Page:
Sunday was a completely different day. As forecast it dawned with a zephyr, blue sky and sea, so we took our time over breakfast in the expectation that the race start would be delayed. Breakfasted and with the crew who had stayed ashore back on board we headed out to the start line to join the other boats milling around. After about half an hour of holding position enjoying the sunshine, standing on the bow to drain more water out and passing sail repair tape to another J109, Red Arrow, the committee boat announced that racing would get underway.
This time we got a blinding start, with the No. 1, that we had high hopes for at Taittinger, finally paying off. In the light Force 2-3 Southerly breeze we were able to make better boat speed to windward than most of the rest of the fleet. We again hit the line at speed in clear air and were able to pass the majority of the fleet on the line. Sadly, we once again fell back into yesterdays position behind J-Taime, albeit in 2nd place.
This was looking promising, the boat speed was looking good and we were holding our position against the rest of the fleet who appeared to be luffing each other higher and higher away to the south. We made good progress back towards the turning mark at the North Head Buoy. About a 3rd of the way to North Head, Just So, another J109, raised its Asymmetric and started to come down to us. As they had moved further to windward they now had an angle on the next mark that allowed them to fly the Asymmetric kite on a very close reach. They crossed ahead of us and J-Taime to take the lead.
We looked at the possibility of hoisting our A2, but we were still sailing to close to the wind. Instead we decided to head up to put ourselves between the mark and the fourth placed boat Moontiger IV which had also hoisted its Asymmetric. We luffed them for a short time, but were unable to keep them behind us. So we hoisted our A2 and sailed a slightly lower course. Alaris the fifth placed boat was a way back but catching and we didn’t want to concede another place.
As we neared North Head and the Shingles bank the wind headed us slightly and we dropped the Asymmetric to give us a better run to the mark. Alaris was still flying their Symmetric kite and started to gain on us. The fleet converged as we reached the North Head buoy. We headed up a little closing the gap to windward to one of the slower boats from the earlier class starts that we were now starting to overtake. Alaris continued to carry their spinnaker right up to the mark but the slower boats meant that to get past us they would need to sail higher than their spinnaker would allow. We rounded the mark well, in wide, out close and Alaris overshot ending up closer inshore.
We turned and headed east up the North Channel to the castle at the Hurst narrows the next turning point from which we could sail up the Solent with the tide. Alaris and the rest of our class had dropped back. We made it into the main channel, the water swirling at a couple of knots past the castle. Once out of the rough water we hoisted the Asymmetric again and started to head up towards the island shore.
The tactics were simple, sail as high and fast as we could, keep flying the spinnaker and keep Jengu between Alaris and the finish line so that they would have to sail around us to overtake.
With the wind blowing off the island from the East/South East, it would head us occasionally, increasing then decreasing as we passed each valley on the shore. We did our best to stay in the deeper fast flowing water past Yarmouth and up to Newtown creek. We overhauled a number of other boats going up the Eastern Solent mostly from the earlier starts.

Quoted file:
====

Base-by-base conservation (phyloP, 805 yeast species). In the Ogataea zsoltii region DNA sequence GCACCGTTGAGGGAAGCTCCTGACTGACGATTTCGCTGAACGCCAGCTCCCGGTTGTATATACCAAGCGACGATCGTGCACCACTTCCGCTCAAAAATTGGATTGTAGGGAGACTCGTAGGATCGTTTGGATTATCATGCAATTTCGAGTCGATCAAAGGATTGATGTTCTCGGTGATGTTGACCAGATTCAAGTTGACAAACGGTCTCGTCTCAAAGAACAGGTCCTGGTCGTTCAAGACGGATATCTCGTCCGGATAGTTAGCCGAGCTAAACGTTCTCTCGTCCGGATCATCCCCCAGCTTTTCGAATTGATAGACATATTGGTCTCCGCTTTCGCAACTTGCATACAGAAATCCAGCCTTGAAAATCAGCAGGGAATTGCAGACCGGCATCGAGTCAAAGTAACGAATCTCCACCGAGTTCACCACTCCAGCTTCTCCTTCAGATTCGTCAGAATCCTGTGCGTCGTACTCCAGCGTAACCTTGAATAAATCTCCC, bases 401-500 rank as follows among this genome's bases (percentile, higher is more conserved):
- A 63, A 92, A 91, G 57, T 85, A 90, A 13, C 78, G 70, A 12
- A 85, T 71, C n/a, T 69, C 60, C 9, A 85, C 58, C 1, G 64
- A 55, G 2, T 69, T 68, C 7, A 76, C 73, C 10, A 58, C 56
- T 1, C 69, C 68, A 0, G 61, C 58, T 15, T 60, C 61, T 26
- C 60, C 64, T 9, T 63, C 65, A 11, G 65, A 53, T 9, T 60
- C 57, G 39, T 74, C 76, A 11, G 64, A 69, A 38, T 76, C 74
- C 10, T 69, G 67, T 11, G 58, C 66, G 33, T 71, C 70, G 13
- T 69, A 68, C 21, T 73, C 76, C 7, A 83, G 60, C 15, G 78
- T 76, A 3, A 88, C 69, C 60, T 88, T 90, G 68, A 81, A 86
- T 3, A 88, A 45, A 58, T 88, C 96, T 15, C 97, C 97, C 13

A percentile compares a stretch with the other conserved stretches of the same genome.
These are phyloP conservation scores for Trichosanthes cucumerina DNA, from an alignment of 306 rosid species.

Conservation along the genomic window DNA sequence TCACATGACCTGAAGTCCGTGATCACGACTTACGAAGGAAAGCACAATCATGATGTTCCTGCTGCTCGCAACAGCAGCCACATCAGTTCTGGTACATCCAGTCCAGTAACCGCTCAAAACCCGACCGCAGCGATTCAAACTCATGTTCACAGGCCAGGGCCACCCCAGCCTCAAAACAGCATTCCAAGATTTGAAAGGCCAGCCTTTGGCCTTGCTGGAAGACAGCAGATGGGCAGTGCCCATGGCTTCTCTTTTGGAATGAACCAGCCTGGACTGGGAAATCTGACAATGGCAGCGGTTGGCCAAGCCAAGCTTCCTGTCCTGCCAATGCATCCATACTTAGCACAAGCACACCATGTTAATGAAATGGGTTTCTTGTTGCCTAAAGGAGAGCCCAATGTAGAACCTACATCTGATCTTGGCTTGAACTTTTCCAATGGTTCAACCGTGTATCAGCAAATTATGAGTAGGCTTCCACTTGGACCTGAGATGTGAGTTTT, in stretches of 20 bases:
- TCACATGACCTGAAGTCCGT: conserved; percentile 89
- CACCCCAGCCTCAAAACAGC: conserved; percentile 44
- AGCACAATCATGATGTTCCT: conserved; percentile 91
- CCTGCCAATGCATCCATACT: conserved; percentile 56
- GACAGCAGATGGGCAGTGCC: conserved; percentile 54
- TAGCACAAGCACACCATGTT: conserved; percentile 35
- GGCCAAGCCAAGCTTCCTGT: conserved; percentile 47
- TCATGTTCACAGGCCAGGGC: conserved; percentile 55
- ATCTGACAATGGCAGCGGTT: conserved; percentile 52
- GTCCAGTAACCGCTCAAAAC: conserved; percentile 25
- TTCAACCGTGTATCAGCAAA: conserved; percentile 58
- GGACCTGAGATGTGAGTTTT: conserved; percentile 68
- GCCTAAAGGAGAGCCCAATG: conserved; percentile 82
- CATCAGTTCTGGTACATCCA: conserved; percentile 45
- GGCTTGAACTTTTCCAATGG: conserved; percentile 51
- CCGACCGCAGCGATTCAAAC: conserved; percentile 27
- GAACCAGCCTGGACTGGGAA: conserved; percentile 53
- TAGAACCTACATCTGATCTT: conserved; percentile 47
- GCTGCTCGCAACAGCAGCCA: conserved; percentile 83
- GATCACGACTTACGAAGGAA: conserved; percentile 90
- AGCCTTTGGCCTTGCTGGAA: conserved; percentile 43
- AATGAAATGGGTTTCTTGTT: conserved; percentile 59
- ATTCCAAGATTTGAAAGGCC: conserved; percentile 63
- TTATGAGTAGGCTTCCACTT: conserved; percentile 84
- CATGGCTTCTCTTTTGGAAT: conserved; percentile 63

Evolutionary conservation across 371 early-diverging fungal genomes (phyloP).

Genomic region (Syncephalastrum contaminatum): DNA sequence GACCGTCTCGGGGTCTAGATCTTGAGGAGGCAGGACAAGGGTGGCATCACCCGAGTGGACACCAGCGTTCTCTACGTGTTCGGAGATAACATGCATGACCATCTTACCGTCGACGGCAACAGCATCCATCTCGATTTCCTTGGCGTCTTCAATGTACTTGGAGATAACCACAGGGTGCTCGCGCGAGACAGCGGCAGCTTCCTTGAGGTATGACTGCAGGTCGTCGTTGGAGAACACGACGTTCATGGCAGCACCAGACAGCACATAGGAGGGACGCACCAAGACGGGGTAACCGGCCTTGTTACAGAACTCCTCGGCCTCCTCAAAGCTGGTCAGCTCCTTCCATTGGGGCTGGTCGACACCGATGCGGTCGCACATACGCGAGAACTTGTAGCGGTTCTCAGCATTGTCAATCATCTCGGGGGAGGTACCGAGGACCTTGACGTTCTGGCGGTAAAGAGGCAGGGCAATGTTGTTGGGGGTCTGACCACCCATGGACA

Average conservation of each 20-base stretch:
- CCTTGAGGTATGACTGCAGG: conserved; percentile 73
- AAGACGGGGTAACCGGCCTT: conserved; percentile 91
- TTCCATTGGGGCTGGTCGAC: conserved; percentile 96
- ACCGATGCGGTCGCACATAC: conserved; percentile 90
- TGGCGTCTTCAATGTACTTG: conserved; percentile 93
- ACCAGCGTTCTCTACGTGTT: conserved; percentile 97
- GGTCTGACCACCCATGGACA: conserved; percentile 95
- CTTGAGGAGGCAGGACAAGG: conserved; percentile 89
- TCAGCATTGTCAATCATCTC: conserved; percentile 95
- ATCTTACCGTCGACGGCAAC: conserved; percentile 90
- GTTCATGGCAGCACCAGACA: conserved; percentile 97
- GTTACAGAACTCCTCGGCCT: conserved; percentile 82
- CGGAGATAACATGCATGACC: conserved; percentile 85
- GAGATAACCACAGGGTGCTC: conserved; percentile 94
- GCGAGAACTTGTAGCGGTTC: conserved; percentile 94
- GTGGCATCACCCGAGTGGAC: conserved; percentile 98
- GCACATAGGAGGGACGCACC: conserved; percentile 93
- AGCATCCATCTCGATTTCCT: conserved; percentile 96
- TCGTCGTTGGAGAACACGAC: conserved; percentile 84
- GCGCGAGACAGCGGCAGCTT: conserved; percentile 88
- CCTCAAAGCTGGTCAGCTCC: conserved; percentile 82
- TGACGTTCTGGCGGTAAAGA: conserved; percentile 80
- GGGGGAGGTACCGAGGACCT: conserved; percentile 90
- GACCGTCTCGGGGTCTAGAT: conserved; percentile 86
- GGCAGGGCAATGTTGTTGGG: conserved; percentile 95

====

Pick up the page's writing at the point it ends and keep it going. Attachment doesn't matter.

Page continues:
NJOS from the later class start caught and over took us at or around Newtown creek and proceeded to do a very slick spinnaker peel, switching one sail for another. We carried on with the fast and high strategy. We gained the ground back on NJOS who fell away to leeward with their new spinnaker. Alaris maintained the gap but couldn’t get closer than a couple of hundred metres, The dirty, disturbed air that both Jengu and NJOS created meant Alaris closed up to about a 100m, found they couldn’t sail over us then dropped back in the turbulence. That cycle repeated itself a couple of times.
Finally we got to a point far enough up the Solent that we could see Cowes to the East and the finish line. As we cleared the headland the wind shifted and headed us, the shift was probably about 90 degrees. In a mad scramble we dumped the spinnaker down the hatch and headed up back onto the wind. NJOS followed us further to leeward. Alaris did more or less the same thing a couple of minutes later but clearly with warning as they had seen us headed as we cleared the headland.
Now we were heading for the outward end of the JOG start/finish line at the Gurnard Cardinal mark. The wind blowing from the south meant we were now beating up to what was effectively a windward mark with a strong favourable tide still behind us.
It quickly became obvious that we weren’t going to make it in one tack. 5 boat lengths to leeward of the mark and a little way short we tacked over onto port. We sailed that tack for a couple of minutes to be sure that we would clear the cardinal mark then tacked back over onto starboard. We crossed the finish line beating NJOS by metres. We had maintained the distance to Alaris and the rest of our fleet and held onto 4th place on the water.
We beat Alaris on the water by 59 seconds after 3 and a half hours racing, though it felt like much longer than that and lost out on handicap by less than 10 minutes.
As a crew we have clearly improved but still have much work to do. But we’ve proved its possible for us to produce competitive results and be consistently not last. Most of all Jengu now works and we are getting a good understanding of what not to do. Its a good way to end the season and something to build on for next year.